Cottrell was headed toward Spencer when he attempted to turn around near the intersection with Randolph Road, at Billings.

Stepp allegedly passed the cruiser driven by Hickman and bumped the front end of his cruiser into the front of Cottrell's vehicle to block him in.

Stepp's dash camera stopped recording video once his cruiser collided with Cottrell's vehicle, although audio recording continued.

Once he made contact with Cottrell's vehicle, Stepp immediately began firing his weapon as he exited his vehicle, the suit says, without giving Cottrell any warnings or verbal commands.

The suit says Stepp did not determine if Cottrell was armed before opening fire.

It also claims Stepp was in such a hurry to discharge his weapon, he fired it prematurely, hitting his own vehicle in the process.

According to statements from an eyewitness and from Deputy Hickman, after Stepp finished firing several rounds at Cottrell, Stepp yelled out "gun," indicating Cottrell had a weapon.

After Stepp exited his vehicle and began firing, Hartley and Hickman exited Hickman's vehicle and began doing the same.

According to a State Police report, 29 shots were fired at Cottrell, including 17 by Stepp, seven by Hickman and five by Hartley.

Cottrell never fired his weapon during the incident and forensic testing found no traces of gunshot residue on his hands or fingers, the suit says.

According to the autopsy report, Cottrell died from eight gunshot wounds, with five bullets found in his body.

While Stepp said he saw Cottrell holding a pump action shotgun in the front seat of his vehicle, the suit says Stepp gave conflicting statements.

Stepp first said that as he approached Cottrell's vehicle head-on, he saw Cottrell holding what he assumed was a shotgun in his right hand while pointing the gun left. In that statement Stepp allegedly said he assumed Cottrell was going to pull the gun out the driver's side window as he drove by.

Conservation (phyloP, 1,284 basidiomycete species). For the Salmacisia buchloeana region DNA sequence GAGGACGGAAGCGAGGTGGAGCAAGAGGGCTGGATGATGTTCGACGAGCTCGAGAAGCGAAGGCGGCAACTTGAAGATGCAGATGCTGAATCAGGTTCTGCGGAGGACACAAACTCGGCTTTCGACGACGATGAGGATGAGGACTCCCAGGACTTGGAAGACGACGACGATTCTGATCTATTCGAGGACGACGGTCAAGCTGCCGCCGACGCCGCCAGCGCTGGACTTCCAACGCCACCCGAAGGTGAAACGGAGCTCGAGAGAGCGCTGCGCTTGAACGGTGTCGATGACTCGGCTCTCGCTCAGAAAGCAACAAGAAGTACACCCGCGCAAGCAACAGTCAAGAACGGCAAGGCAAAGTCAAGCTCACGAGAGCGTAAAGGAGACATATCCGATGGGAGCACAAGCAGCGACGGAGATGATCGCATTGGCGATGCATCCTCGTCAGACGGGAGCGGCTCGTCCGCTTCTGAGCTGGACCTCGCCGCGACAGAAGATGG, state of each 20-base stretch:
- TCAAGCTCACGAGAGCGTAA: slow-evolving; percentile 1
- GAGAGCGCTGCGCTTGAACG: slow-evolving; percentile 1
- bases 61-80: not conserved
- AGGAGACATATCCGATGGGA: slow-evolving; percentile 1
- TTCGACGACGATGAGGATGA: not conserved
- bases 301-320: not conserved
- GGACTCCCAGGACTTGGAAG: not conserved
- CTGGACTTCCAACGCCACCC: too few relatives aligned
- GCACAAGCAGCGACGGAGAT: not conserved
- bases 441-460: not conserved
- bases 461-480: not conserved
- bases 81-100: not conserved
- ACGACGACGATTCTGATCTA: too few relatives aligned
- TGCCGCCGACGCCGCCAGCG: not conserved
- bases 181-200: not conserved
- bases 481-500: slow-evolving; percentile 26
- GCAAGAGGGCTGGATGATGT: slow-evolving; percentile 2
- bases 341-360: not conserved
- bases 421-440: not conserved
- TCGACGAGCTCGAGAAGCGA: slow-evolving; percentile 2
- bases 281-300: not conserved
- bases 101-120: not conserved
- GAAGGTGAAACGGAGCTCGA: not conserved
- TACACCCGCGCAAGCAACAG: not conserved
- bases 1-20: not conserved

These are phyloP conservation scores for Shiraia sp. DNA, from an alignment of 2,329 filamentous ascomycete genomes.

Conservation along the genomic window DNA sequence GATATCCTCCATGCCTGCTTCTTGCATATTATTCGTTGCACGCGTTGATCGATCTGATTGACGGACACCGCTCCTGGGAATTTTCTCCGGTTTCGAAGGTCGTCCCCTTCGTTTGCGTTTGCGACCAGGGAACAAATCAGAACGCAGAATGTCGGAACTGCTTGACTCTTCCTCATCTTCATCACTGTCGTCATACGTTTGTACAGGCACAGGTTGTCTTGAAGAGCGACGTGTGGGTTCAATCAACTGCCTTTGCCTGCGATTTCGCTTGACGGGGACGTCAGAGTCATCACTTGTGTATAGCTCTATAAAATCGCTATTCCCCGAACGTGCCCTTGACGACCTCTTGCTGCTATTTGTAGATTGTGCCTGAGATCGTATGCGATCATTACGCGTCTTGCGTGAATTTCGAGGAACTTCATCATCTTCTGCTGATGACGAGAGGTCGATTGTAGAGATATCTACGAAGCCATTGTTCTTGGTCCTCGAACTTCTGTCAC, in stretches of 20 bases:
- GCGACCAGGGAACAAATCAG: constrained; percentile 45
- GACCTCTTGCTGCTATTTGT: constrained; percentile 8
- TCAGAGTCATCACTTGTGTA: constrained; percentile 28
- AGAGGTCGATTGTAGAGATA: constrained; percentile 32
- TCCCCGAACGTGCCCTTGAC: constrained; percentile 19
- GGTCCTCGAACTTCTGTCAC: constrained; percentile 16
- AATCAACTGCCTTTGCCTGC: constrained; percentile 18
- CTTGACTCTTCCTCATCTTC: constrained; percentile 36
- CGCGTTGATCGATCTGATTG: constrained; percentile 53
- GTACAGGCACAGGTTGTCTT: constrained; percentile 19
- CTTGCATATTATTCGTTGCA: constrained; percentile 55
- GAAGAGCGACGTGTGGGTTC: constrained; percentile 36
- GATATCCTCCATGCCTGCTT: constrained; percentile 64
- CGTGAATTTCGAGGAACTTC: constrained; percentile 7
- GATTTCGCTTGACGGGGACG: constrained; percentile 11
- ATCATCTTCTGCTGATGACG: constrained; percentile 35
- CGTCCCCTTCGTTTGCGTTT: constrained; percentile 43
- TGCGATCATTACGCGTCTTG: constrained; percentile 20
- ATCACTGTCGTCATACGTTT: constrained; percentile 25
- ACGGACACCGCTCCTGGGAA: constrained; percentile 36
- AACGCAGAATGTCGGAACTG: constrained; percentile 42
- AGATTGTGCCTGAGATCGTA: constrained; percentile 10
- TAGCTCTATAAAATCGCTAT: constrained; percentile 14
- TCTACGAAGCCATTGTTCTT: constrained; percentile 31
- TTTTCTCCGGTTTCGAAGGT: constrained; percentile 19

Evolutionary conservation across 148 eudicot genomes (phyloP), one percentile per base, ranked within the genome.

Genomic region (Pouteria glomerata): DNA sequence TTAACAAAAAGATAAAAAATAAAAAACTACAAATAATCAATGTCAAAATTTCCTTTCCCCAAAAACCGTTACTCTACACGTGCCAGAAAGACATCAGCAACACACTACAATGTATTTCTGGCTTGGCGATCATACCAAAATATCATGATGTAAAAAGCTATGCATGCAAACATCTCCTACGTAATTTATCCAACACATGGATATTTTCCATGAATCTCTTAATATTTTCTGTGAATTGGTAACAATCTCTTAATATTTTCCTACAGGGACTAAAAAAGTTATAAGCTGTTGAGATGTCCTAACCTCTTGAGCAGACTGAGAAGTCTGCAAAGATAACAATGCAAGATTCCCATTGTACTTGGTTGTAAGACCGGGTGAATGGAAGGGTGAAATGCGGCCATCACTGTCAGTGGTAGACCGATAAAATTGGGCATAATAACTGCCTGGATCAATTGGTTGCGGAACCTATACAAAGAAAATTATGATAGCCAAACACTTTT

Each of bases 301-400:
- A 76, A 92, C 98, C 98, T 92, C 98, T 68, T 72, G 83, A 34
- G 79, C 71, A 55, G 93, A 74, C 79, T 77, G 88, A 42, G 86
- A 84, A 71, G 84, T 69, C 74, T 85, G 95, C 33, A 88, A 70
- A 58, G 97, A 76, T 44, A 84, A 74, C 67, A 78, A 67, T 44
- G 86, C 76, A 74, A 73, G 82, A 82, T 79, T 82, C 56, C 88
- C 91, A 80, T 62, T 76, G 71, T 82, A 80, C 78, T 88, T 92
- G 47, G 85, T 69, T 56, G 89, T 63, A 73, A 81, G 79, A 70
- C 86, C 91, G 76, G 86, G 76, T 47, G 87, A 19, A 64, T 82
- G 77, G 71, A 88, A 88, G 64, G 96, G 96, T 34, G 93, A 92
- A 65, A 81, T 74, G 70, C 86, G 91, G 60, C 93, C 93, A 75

Stepp later contradicted himself, the suit claims, and said as he was exiting his vehicle he saw Cottrell holding a shotgun with his left hand while trying to point it out the front windshield.

Based on dash camera video footage, Cottrell's front driver side window was rolled up before Stepp made contact with his vehicle and began firing his weapon.

The suit says Hickman said in his statement that Cottrell's car was found in drive and with the tires spinning after the shooting.

After the shooting, when Cottrell was in his vehicle dead, Stepp allegedly used his baton to break out the passenger side window and removed the shotgun before any photographs or video could be taken documenting where the weapon was inside the vehicle, the suit says.

The shooting was investigated by the Jackson County prosecuting attorney's office, and no charges were filed against any of the officers involved.

A reporter's call placed to the Jackson County prosecutor's office was not returned.


Hur Herald ©from Sunny Cal
The information on these pages, to the extent the law allows, remains the exclusive property of Bob Weaver and The Hur Herald. information cannot be not be used in any type of commercial endeavor, or used on a web site without the express permission of the owner. Hur Herald published printed editions 1996-1999, Online ©Hur Herald Publishing, 1999, 2000, 2001, 2002, 2003, 2004, 2005, 2006, 2007, 2008, 2009, 2010, 2011, 2012, 2013, 2014, 2015, 2016, 2017, 2018, 2019